4 ways to streamline your author website

posted in: Website advice | 0
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Is your author website looking a bit bulky? Shedding a few pounds will help search ranking, and your visitors will find what they need.

If you’re an unpublished or new author, you may have only the following webpages (exact titles can be tweaked to suit your style):

You may also decide to have a blog on your author site (if you’re sure you can dedicate the time to keep it updated regularly), and information about any events you may be attending (conferences, book signings etc). If you’re a more established author, you may have far more content, plus subpages below the key pages above, for example, a page for each of your publications below ‘Books’.

No matter the size of your site, you can still make the existing content more concise and improve your site for visitors and search engines.

Search engines will love your leaner site

Ensuring your site has a clean, logical structure is about more than just making your human visitors happy. It will also make search engines ecstatic. Your site will rank higher in search results if it is easy for the search bots to crawl your site, easily finding all your juicy content.

This is an easy way to improve the SEO (search engine optimisation) of your author website.

Ensuring your author website has a clean, logical structure will excite search engines – Streamline your author website Click To Tweet

How to streamline your author website

1. Remove clutter

If your site has been around a while, it may have grown larger than it needs to be. Take a moment to consider if you need all of your webpages.

If your author site has been around a while, it may have grown larger than it needs to be – Streamline your author website Click To Tweet

An ideal way to decide what to cull is to look at your site analytics. Hold a (figurative) magnifying glass to those pages that receive little or no traffic. Also, if pages are getting a decent amount of traffic but visitors are leaving as soon as they arrive, try to work out why.

If they are one of the core pages mentioned above, you need to improve them to keep those visit numbers up. If they are not core pages, you must decide if it’s time to kill the little darlings.

If your seldom-visited webpages are not core content, you must decide if it's time to kill the little darlings – Streamline your author website Click To Tweet

2. Edit your content

So, you’ve decided which pages to kill, but what about the content on the pages that you’re keeping? Is it as concise as it could be? Website copy should be around 50% shorter than its print counterpart for a few reasons, including visitors’ attention span, the tiring nature of reading on a screen and more.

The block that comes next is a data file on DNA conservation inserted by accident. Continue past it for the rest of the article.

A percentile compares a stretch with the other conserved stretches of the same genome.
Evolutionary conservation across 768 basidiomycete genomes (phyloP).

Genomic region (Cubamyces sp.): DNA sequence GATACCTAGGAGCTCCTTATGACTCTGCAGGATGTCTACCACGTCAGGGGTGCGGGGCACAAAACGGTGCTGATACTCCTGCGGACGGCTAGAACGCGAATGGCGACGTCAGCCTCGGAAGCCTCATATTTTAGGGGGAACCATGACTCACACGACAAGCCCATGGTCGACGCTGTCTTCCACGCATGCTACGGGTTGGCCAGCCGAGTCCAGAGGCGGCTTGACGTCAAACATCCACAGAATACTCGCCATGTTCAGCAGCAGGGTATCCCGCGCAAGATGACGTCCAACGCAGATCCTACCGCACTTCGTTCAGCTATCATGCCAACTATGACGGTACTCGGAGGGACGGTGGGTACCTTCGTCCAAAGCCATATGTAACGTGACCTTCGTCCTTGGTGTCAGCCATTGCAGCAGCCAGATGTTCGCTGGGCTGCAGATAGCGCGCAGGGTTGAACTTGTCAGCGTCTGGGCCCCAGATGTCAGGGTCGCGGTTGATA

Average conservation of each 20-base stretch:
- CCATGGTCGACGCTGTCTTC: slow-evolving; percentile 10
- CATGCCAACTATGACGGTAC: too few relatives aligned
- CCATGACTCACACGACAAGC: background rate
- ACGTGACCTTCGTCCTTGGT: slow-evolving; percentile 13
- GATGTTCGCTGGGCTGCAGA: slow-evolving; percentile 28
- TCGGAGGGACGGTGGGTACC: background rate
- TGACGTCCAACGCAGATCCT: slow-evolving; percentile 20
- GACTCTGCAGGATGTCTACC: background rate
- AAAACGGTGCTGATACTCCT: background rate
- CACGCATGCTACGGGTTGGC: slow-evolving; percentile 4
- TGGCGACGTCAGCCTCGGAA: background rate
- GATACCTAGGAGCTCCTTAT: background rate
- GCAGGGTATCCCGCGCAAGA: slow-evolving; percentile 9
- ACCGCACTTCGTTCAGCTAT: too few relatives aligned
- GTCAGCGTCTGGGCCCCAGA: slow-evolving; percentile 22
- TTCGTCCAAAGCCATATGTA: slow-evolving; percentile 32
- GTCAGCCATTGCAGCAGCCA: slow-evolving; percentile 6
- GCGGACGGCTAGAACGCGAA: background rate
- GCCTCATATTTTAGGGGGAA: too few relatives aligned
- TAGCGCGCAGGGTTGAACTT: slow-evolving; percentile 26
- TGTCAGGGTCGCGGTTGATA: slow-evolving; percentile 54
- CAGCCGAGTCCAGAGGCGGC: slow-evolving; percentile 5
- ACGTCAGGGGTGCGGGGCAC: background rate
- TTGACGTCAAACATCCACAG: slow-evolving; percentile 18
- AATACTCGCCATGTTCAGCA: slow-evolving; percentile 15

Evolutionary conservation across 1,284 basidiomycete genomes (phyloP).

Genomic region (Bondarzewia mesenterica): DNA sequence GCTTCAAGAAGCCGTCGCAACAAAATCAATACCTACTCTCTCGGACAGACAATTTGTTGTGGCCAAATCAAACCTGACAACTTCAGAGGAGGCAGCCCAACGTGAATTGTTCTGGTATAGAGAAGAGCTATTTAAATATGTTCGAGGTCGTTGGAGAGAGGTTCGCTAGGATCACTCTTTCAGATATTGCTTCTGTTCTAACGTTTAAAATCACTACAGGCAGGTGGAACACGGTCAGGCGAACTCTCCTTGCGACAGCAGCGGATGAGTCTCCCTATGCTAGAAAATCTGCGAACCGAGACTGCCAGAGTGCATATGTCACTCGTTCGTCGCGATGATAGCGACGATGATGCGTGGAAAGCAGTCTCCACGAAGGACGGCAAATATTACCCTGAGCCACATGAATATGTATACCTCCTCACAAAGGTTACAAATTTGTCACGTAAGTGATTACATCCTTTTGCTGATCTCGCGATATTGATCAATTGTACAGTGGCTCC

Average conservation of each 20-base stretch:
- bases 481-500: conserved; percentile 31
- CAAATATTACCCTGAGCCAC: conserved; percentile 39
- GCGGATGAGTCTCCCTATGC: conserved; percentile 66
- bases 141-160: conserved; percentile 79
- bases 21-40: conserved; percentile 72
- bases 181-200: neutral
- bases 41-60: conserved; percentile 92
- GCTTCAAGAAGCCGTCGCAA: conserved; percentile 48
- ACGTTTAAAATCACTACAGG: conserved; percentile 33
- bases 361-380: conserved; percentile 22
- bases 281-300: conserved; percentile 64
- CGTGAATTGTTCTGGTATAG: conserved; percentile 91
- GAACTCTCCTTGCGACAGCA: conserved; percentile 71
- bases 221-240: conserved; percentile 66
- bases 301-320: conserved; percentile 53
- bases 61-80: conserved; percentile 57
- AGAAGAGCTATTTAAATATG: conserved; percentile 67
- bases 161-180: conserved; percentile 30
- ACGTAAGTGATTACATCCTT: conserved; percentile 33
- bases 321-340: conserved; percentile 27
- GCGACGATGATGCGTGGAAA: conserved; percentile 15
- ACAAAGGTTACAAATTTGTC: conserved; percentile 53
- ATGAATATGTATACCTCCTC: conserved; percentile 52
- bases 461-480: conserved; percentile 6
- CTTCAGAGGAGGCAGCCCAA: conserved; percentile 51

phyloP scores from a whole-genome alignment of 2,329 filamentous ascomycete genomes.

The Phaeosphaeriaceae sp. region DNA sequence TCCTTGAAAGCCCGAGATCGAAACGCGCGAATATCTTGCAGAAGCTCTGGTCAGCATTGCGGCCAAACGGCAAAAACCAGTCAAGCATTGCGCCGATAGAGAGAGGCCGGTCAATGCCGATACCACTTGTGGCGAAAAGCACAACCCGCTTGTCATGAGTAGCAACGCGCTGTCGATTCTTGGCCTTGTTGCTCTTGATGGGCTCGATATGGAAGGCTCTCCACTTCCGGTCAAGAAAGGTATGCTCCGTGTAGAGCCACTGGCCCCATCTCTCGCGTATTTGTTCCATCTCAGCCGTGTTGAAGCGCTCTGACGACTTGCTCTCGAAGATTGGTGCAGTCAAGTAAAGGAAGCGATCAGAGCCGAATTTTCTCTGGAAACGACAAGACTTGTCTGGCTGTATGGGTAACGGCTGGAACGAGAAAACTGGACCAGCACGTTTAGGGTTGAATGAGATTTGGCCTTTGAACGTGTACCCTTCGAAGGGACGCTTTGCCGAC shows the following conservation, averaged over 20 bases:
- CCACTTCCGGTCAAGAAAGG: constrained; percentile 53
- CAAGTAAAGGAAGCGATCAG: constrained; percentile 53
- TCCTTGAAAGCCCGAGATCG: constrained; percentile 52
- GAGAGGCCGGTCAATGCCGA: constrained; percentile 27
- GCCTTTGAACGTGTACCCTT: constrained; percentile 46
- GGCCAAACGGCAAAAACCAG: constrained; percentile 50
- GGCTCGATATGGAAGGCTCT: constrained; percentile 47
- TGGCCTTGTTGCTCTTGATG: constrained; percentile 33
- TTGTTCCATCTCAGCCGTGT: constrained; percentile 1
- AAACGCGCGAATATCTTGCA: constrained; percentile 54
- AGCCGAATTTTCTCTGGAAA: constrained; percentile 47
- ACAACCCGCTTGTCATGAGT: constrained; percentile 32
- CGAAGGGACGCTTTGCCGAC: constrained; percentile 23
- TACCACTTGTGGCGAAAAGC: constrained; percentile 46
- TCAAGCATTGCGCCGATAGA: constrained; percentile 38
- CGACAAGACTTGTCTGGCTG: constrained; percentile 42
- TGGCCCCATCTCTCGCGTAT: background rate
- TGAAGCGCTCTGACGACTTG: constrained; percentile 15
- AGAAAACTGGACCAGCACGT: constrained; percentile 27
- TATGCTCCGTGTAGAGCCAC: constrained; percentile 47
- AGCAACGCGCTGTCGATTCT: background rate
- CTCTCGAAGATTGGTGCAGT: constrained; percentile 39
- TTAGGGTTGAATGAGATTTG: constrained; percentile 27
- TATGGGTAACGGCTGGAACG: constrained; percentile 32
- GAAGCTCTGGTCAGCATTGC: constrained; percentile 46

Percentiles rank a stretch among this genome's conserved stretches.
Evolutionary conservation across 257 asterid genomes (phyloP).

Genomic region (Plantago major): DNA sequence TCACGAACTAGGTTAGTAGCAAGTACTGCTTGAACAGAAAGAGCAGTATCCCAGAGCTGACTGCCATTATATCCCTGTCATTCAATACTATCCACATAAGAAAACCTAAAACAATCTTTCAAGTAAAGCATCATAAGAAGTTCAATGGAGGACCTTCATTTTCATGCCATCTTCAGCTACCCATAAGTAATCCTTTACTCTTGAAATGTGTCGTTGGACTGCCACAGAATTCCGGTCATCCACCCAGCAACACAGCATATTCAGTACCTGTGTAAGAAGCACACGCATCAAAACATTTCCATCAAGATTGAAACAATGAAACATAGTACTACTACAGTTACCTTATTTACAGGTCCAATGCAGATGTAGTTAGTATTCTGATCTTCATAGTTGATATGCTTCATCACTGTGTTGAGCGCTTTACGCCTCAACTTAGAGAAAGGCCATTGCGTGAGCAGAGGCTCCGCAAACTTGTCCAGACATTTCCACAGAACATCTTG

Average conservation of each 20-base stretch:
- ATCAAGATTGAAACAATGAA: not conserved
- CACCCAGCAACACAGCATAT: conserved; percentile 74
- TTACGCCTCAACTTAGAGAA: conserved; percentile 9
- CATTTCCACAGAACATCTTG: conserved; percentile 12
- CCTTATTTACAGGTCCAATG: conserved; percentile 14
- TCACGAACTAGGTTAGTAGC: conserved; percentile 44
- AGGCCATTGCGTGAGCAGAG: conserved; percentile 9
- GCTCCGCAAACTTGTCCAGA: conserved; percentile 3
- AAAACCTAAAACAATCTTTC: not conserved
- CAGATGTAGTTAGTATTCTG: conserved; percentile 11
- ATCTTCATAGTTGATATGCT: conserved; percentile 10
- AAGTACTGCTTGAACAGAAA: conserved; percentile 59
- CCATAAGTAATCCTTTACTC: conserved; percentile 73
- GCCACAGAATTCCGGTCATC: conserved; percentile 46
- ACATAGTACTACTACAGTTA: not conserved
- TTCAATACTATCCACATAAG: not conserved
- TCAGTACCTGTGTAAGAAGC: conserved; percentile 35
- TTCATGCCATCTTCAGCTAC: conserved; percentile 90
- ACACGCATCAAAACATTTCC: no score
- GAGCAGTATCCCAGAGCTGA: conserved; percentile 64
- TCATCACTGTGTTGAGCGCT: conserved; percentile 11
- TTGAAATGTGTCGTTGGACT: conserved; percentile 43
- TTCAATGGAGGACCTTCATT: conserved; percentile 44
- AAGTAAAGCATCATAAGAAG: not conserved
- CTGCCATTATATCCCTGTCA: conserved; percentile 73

Read your content through the eyes of your audience. If any of it is boring, repetitive or longwinded, cut it. Do your visitors really want to know what your favourite wine is or where you last went on holiday?

I offer a web text editing service, and a website proofreading service. Do get in touch if you’d like me to do the hard work for you.

Buy my book – Improve Your Author Website. Increase book sales, move up search results.

3. Minimise links in your main nav bar

The navigation bar at the top of your website shouldn’t be cluttered, or your visitors won’t find the important stuff. You can point them to non-top-level content in other, more ‘in-context’ places, for example, via links on relevant pages or posts, or in your footer.

That way, you help your audience find what they need and decrease your bounce rate (when users visit one page on your site and bounce right out again).

4. Reduce image size

Streamlining your website isn’t only about the text content. Images that are larger (in terms of file size, not necessarily how they appear on the screen) than they need to be can slow down the load time of your pages. This can make people leave your website before they’ve even looked at it!

This is a larger topic than I can cover in this blog post, but it’s explained really well in this HubSpot article. A fairly new development in this area is the image file format WebP. This is an open-source format developed by Google that is great for displaying images that are small in terms of file size, but that still look good.

I use the free plugin ShortPixel to convert all my images to WebP format, and it has definitely made a difference to my page-loading times. If you have any other recommendations, give them a shout out in the comments.

Show me your author website!

Drop a link to your author website in the comments, either before or after its weight loss. Let’s see those pounds drop off!

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